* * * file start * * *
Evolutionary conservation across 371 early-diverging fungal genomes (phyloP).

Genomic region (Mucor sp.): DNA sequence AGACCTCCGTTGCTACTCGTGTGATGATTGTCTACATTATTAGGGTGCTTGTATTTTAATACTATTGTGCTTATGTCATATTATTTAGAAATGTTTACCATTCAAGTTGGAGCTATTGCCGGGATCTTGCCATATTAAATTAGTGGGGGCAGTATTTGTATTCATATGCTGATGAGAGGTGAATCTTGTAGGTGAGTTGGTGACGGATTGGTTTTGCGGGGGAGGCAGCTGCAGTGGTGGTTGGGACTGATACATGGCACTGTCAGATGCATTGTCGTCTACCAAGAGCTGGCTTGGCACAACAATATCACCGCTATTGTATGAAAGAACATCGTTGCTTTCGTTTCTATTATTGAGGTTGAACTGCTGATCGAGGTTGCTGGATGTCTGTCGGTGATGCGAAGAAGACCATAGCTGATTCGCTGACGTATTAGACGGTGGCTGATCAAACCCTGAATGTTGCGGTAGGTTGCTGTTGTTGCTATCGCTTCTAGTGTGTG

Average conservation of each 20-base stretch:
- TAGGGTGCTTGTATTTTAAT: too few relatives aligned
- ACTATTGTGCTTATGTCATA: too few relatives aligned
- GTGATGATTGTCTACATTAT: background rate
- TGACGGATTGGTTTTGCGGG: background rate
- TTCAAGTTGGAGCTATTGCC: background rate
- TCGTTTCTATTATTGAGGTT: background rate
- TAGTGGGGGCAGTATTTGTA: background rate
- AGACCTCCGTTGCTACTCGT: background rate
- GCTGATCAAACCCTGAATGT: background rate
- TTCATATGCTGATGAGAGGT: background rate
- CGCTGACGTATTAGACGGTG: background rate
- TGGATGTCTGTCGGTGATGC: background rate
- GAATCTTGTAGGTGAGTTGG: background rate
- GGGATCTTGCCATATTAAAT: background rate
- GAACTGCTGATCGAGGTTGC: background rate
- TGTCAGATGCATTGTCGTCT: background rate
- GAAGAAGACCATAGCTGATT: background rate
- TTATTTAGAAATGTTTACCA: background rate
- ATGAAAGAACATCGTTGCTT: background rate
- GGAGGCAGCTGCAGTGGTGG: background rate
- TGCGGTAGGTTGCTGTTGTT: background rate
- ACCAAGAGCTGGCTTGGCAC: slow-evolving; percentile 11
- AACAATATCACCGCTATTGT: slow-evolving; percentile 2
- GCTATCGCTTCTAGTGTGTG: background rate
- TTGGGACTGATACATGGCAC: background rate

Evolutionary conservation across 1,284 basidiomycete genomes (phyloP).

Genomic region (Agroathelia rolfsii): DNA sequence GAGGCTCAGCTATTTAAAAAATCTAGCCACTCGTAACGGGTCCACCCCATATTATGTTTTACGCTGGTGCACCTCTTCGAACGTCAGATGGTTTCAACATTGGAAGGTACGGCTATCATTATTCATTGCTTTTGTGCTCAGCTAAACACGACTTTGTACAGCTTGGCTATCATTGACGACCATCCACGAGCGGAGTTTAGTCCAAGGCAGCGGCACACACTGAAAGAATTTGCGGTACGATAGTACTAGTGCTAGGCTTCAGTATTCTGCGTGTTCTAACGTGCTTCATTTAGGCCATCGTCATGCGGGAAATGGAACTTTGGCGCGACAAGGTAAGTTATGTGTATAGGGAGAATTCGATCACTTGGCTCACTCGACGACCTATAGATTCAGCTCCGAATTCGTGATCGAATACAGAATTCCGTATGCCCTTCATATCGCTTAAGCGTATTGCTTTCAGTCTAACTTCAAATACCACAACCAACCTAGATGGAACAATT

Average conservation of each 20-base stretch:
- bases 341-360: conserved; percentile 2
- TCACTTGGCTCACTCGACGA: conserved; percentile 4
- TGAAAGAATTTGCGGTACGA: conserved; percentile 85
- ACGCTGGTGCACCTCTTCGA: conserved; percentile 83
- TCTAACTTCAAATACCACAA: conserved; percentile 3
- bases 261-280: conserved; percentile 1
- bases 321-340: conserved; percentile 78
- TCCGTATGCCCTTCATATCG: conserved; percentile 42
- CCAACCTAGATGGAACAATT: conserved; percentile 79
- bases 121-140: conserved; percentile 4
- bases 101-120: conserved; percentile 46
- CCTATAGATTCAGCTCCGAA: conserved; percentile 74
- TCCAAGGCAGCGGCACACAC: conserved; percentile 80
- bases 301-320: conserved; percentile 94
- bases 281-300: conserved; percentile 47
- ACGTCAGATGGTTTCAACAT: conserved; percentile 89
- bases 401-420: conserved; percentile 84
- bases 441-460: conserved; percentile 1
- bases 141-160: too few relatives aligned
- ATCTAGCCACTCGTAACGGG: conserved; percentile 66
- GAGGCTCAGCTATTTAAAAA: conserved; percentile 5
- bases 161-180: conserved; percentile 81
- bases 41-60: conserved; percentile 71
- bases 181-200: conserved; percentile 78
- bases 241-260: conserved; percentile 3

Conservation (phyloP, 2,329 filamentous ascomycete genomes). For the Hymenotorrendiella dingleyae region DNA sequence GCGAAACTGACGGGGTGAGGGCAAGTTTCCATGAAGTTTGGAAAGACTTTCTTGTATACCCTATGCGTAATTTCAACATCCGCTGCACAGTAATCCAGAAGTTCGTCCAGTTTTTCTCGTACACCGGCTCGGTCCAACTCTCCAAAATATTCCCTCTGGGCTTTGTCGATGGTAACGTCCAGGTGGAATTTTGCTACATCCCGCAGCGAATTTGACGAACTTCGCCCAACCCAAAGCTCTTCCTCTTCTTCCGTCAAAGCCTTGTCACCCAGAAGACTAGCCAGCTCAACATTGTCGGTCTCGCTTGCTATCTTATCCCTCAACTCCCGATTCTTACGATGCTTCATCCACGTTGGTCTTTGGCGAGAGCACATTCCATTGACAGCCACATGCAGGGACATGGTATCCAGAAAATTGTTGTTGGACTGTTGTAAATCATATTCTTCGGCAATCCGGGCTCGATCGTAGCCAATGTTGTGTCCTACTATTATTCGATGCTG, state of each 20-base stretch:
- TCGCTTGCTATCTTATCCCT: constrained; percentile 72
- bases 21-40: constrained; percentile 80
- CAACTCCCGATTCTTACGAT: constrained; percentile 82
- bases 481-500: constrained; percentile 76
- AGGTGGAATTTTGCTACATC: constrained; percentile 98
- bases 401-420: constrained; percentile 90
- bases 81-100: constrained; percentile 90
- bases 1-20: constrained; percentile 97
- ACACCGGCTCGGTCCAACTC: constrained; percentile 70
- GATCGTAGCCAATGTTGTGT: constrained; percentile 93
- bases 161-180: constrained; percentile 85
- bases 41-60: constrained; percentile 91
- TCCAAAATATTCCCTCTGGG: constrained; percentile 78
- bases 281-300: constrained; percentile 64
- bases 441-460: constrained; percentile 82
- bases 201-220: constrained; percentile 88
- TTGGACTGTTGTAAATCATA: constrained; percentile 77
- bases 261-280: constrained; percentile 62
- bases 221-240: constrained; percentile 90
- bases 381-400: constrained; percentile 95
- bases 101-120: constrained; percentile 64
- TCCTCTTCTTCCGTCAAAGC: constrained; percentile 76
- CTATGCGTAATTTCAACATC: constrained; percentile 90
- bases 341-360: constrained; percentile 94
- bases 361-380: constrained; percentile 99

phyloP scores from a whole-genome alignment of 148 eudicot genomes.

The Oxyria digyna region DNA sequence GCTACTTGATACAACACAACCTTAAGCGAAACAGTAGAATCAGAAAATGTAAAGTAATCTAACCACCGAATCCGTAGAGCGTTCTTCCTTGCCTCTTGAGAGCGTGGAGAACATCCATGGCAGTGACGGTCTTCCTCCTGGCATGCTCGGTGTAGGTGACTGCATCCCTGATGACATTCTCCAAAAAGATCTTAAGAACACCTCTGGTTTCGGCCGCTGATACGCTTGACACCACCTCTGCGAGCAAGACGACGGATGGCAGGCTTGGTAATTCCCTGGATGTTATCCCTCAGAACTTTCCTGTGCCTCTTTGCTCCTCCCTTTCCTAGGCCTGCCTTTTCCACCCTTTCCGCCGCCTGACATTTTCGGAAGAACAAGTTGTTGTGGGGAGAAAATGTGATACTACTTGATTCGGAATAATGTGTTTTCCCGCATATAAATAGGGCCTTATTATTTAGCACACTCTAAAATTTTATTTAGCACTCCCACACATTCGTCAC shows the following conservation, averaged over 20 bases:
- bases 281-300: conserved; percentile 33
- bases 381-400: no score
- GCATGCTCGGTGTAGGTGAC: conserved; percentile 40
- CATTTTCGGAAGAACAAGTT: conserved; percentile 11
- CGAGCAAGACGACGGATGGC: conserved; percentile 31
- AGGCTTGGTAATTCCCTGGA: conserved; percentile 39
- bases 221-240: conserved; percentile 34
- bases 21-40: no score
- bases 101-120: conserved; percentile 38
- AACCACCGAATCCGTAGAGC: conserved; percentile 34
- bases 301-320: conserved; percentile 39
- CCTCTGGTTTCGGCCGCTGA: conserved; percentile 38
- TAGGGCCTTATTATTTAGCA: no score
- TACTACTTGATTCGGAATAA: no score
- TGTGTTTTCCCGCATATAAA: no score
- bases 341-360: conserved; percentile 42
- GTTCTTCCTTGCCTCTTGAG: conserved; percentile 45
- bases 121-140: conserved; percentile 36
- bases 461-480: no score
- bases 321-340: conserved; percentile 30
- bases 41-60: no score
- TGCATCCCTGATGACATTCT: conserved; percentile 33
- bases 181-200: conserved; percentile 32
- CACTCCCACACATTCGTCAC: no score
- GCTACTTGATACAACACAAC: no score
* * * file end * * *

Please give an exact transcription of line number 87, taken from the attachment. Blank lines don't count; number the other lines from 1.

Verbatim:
- GCATGCTCGGTGTAGGTGAC: conserved; percentile 40